WCO IT/TI Conference & Exhibition

About Azerbaijan

Azerbaijan is situated at the eastern side of the Transcaucasia (or South Caucasus) on the shores of the Caspian Sea. The population of Azerbaijan exceeds 9.8 million and the territory covers an area of 86.600 square kilometers. According to both of these figures, Azerbaijan is the largest country of the South Caucasus. The City of Baku is the capital and the country’s largest city. Azerbaijan shares borders with Iran (765 km), Turkey (15 km), Russia (390 km), Georgia (480 km) and Armenia (1007 km). The eastern shores of the country are washed by the waters of the Caspian Sea.

The nature of Azerbaijan – partly wild and deserted and partly covered with the remains of ancient forests, is a never-ending marvel for any traveller. The flora of Azerbaijan is exceptionally rich. It brings to mind a large national carpet, thanks to its brightness and the variety of rich colours. The terrain of Azerbaijan is densely carved by many rivers and mountain streams, some of which form noisy waterfalls, echoing deep into the mountains.


The National language here is Azerbaijani. However, Russian is also widely used and many younger residents also speak English. During the plenary sessions English and French translation will be provided.

Time Zone

Azerbaijan Time (AZT) is 4 hours ahead of Coordinated Universal Time (UTC). This time zone is in use during standard time in: Asia.


The climate of Azerbaijan is very diversified and 9 of the 11 existing climatic zones are present in this country. The complicated geographical location and landscape, the proximity of the Caspian Sea, the effect of sun's radiation, air masses of different origin, etc., contribute to Azerbaijan climatological diversity. The Greater Caucasus, situated in the north of the country and stretching from the northwest to the southeast, protects the country from direct influences of northern cold air masses. That leads to the formation of a subtropical climate on most of the foothills and plains of the country. Temperatures during the summer months vary between 20°C and 35°C summers in Azerbaijan are often warm and sunny with dry periods.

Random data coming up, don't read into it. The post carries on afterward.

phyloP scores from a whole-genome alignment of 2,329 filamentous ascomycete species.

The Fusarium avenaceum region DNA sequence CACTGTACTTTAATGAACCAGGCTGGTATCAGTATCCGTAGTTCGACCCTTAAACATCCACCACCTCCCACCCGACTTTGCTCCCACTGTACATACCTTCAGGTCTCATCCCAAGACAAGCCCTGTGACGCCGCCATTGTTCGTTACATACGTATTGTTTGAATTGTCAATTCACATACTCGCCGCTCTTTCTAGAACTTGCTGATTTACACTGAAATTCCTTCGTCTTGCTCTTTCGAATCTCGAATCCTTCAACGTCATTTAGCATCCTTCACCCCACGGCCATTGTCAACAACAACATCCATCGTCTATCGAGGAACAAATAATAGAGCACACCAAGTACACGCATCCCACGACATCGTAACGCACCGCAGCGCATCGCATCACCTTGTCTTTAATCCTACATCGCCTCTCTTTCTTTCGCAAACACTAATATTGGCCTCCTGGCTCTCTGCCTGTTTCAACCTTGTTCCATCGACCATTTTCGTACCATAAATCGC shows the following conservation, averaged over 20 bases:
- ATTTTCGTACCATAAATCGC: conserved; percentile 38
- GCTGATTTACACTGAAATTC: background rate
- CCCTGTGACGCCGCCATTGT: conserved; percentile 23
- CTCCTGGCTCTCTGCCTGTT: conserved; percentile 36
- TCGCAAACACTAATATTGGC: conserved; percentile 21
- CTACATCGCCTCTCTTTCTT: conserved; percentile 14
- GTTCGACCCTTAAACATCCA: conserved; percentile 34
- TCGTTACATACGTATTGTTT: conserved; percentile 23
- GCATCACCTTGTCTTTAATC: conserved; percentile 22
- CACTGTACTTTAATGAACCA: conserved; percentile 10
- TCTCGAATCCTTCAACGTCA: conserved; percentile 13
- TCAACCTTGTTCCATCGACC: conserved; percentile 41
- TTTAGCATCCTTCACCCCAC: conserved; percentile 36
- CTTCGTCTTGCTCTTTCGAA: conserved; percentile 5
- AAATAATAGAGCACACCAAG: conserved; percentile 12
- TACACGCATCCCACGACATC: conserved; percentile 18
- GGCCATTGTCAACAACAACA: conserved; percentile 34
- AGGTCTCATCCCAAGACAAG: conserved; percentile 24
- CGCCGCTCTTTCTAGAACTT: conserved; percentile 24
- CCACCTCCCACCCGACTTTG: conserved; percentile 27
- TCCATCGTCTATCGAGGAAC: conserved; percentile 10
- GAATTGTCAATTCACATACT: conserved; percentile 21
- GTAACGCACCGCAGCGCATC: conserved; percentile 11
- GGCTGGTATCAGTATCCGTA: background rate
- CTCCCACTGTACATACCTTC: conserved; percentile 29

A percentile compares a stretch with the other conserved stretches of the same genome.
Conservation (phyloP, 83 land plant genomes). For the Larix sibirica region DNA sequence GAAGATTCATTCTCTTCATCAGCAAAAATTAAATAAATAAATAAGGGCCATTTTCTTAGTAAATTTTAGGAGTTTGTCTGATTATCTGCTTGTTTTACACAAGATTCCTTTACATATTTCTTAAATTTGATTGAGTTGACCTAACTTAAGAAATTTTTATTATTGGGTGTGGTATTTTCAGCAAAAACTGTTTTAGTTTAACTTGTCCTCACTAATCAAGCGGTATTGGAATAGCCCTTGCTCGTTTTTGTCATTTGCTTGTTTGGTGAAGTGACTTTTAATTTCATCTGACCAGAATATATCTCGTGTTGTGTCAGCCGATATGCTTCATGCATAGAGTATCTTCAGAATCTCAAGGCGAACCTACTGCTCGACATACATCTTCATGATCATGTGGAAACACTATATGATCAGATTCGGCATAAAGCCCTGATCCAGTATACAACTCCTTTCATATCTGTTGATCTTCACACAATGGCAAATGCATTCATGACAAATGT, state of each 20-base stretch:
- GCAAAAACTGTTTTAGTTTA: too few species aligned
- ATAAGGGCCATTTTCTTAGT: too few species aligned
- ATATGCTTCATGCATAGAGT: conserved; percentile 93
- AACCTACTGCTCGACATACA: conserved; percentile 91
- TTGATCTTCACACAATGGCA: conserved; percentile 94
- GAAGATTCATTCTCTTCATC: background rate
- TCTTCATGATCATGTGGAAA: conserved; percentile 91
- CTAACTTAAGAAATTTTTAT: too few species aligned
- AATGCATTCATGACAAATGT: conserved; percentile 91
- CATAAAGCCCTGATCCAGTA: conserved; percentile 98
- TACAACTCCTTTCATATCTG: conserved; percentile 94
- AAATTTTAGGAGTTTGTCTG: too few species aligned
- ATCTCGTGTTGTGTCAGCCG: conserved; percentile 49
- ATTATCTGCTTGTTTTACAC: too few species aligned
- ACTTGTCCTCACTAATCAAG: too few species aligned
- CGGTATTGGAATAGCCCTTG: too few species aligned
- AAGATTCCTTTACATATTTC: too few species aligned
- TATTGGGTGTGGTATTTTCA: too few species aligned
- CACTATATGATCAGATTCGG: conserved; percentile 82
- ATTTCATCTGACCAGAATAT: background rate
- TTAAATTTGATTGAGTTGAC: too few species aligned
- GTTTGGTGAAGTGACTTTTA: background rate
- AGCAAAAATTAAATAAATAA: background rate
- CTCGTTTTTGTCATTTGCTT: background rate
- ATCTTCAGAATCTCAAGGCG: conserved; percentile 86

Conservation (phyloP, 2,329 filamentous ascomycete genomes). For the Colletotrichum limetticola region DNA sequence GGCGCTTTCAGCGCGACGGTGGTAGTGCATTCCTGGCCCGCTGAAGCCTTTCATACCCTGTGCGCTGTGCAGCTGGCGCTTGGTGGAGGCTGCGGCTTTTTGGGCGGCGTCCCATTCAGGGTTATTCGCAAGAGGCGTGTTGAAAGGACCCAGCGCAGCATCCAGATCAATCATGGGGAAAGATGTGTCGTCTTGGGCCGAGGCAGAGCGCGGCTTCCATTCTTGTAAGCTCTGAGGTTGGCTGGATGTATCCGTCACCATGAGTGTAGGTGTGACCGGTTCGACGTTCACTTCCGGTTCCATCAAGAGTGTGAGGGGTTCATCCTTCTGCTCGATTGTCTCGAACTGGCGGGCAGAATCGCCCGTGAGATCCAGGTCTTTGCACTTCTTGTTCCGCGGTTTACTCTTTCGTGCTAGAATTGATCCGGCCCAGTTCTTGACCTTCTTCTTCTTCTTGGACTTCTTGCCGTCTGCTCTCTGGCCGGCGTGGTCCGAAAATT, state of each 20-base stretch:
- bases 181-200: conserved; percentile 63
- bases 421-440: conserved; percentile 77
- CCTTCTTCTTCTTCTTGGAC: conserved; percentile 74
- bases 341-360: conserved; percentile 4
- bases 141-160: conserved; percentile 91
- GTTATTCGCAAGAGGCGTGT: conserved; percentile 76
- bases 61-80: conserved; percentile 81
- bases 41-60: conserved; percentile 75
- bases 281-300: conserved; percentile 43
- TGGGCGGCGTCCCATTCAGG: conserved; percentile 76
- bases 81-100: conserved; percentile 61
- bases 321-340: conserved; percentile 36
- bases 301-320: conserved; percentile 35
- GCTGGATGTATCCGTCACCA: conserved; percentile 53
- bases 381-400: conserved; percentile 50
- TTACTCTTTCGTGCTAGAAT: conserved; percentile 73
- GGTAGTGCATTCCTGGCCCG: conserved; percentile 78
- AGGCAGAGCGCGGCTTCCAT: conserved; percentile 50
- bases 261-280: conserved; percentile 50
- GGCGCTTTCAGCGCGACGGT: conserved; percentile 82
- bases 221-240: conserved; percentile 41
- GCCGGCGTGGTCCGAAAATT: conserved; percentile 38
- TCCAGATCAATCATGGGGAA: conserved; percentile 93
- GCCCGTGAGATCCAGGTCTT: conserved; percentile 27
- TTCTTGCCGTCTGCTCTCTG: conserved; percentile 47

Azerbaijani cuisine is full of different types of greens and vegetables such as aubergine, tomato, sweet pepper, spinach, cabbage, onion, sorrel, beet, radish, cucumber, green beans. Rice and products made from flour are widely used in national cuisine. Fresh herbs, including mint, coriander, dill, basil, parsley, tarragon, leek, chive, thyme, marjoram, green onion, and watercress are very popular and often accompany main dishes. The majority of national dishes are prepared of lamb, beef and poultry meat. Dishes prepared of minced meat are more prevalent. The sea, lakes and rivers of the Republic of Azerbaijan are abundant with different fish species, particularly white sturgeon. Sturgeon fish is widely used in preparation of national dishes. The Caspian Sea is home to many edible species of fish, including the sturgeon, Caspian salmon, kutum, sardines, grey mullet, and others. Black caviar from the Caspian Sea is one of Azerbaijan’s best-known delicacies well sought after in other parts of the world.

Below is a short list of ten most delicious dishes of Azerbaijani cuisine that you absolutely have to taste at least once:

1) Plov or Pilaf (It is a classic dish of rice and meat, sometimes flavoured with herbs and condiments)

2) Kabab and Shashlik (It is made from different kinds of marinated chopped or minced meat, chicken or fish, and vegetables, such as bell pepper, onion, mushroom and tomato. All this is pinned on a skewer and is fried over fire like a barbecue.)

3) Qutab (Qutab is a sort of pancake with different stuffing. Different kinds of meat, spinach, cheese, pumpkin are among the most popular staffing.)